116 3rd St SE
Cedar Rapids, Iowa 52401
MARION — Just over two years after the 2020 derecho devastated the area’s tree canopy, cleanup at Legion Park in Marion has been completed.
The park, which is connected to Thomas Park at 343 Marion Blvd., features a few dozen acres of woodlands with trails and an 18-hole disc golf course. It has been partly out of commission since the destructive storm swept through Eastern Iowa on Aug. 10, 2020.
Crews have spent a portion of this summer cleaning up the area and removing hazardous trees from the woods.
The disc golf course now is partially open, with the back nine holes available to use and the front nine still closed.
Marion Parks and Recreation Director Seth Staashelm recently spoke with The Gazette about the cleanup project that took place in July and into August.
Question: How much damage was done within Legion Park?
Answer: There’s around 20 acres of woodland and much like a lot of the areas the derecho hit, we saw more than 40 to 50 percent of canopy loss. Unfortunately, a lot of the cleanup we had to do was hazard mitigation. The trees that were there didn’t really have the best chance of success.
We worked closely with the city arborist and the cleanup crew to figure out what the best options were for removal of hazardous material to give us the best chance for reforestation and our future for the area, too.
Q: What kind of work needed to be done?
A: There was the large removal of hazardous trees. There was a lot of logging equipment coming back and forth and obviously, with any residences, you don’t want anybody to just come through the area where trees were being taken down, especially large trees being taken out or even material removed from the property and chipped up. There was that activity that we saw through much of the derecho cleanup.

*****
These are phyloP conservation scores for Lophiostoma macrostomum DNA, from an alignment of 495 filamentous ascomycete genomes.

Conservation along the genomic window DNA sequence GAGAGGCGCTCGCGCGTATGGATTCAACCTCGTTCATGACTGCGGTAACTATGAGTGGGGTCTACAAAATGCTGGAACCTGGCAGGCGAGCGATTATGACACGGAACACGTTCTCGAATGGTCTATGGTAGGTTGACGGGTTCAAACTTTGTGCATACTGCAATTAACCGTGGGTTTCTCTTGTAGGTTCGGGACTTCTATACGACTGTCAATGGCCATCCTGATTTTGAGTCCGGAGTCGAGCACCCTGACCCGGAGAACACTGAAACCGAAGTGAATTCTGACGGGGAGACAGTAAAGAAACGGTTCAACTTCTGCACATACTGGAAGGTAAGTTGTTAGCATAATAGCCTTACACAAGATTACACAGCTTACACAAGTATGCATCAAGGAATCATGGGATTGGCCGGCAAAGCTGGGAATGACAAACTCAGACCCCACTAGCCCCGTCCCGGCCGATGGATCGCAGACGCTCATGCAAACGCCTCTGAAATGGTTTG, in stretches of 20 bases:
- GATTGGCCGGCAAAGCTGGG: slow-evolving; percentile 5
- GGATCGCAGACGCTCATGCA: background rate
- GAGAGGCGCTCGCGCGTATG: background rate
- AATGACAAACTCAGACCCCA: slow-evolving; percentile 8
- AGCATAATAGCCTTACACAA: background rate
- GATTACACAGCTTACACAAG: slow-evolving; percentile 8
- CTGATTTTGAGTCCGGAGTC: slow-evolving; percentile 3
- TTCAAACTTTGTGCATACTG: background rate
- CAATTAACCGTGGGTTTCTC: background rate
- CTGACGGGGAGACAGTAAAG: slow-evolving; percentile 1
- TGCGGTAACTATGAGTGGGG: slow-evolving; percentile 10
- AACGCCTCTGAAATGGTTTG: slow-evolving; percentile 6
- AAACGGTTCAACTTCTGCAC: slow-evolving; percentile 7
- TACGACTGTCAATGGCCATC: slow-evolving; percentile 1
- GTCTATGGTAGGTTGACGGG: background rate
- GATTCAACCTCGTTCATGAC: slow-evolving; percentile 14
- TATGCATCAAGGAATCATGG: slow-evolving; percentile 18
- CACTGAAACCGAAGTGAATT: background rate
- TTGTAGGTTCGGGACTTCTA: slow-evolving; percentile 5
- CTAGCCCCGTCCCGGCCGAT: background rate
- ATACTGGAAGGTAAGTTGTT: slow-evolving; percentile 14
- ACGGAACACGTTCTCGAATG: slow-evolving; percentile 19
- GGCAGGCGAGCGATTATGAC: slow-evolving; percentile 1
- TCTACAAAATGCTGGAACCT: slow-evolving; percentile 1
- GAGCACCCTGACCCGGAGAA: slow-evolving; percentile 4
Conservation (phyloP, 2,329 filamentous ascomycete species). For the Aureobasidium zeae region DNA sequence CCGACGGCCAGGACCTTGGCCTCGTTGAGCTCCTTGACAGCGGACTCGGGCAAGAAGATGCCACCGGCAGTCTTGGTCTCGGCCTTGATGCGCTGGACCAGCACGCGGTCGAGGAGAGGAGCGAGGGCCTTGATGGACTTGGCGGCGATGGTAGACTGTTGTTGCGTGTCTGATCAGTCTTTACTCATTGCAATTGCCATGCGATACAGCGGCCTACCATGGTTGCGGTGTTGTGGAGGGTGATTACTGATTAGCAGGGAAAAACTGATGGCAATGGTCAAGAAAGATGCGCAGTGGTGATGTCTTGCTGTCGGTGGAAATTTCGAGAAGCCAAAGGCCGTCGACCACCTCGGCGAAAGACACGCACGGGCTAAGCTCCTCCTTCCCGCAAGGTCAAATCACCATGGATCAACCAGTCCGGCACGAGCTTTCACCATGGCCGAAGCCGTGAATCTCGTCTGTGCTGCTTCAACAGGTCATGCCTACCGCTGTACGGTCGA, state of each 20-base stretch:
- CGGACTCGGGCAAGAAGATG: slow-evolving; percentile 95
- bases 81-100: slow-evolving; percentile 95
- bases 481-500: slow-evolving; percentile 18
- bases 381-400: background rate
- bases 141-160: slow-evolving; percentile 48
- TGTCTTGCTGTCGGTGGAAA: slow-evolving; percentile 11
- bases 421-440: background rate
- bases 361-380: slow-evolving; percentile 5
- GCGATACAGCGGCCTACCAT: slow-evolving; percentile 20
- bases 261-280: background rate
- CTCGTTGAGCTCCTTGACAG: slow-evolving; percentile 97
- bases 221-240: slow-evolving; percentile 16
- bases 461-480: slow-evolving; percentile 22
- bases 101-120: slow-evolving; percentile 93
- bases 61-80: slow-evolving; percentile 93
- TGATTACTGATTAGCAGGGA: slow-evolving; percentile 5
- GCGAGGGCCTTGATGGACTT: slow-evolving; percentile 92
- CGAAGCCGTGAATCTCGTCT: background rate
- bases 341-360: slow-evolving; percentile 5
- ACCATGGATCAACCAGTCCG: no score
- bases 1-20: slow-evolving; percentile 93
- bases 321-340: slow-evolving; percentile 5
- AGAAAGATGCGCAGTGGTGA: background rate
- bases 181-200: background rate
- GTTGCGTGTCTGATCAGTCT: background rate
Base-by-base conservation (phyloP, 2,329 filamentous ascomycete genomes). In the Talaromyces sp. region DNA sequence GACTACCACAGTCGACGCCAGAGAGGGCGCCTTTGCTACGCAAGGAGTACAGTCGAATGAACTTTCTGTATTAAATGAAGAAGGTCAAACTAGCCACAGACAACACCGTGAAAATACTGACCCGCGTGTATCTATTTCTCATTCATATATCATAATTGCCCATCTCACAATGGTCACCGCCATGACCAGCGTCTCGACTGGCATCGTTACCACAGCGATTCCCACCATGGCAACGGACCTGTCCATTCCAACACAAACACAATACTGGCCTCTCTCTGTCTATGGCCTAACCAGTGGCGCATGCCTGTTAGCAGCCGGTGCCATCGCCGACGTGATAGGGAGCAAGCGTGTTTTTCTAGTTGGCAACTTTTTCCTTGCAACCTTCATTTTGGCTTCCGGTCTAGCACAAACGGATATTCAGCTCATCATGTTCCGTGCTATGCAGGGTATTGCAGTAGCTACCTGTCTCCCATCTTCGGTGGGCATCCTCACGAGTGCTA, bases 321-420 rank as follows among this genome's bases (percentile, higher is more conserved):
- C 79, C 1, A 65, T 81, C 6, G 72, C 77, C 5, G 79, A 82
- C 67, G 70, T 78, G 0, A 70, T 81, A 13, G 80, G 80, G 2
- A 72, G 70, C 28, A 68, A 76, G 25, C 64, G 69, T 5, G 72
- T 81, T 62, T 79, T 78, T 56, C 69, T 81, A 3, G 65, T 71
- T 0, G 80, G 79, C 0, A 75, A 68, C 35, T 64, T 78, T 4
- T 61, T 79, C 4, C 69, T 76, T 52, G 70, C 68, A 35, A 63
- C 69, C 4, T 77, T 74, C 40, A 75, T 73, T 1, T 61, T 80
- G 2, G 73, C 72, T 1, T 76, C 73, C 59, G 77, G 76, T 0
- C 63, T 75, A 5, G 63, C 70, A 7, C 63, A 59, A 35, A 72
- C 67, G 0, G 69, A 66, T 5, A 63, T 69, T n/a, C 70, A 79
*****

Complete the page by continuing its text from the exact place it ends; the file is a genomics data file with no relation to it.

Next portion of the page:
Crews were working in there for about a month. They were really efficient. It was Miller Logging, and they worked with Linn County Conservation and did a lot of their derecho/woodland cleanup. They’ve been very good to work with.
This area wasn’t in the flood plain, so we couldn't find reason to qualify under (Federal Emergency Management Agency) mitigation, so that’s why we visited this work much later. It wasn’t covered by FEMA. It will be local matching from urban forestry dollars or the general fund. Those are the two funds we’re looking at. The cost was around $175,000.
Q: What’s next or what still needs to be done in the future? Is there a tree replanting plan?
A: Right now, we are pretty much seeding everything in a mix for erosion control, and we’ve also put water bars to help water control. But we will be doing a plan with our tree board and looking at working with the local disc golf group on re-establishing the course and reforesting the area.
Q: In your view, was that area the most heavily damaged park area in the city from the derecho?
A: There was a lot of downed material, especially if you went on the south side of the hill facing toward Menard’s. We saw a similar area at Faulkes Heritage Woods (on Cedar Rapids-Marion border). I would say between that and Faulkes. Those were two of the heaviest hits. It’s hard to reflect two years after and going back and imagining. It was so numbing two years ago to see all that and come back and have some normalcy and then going back to this cleanup still brings back a shock like wow there was a lot that was damaged.
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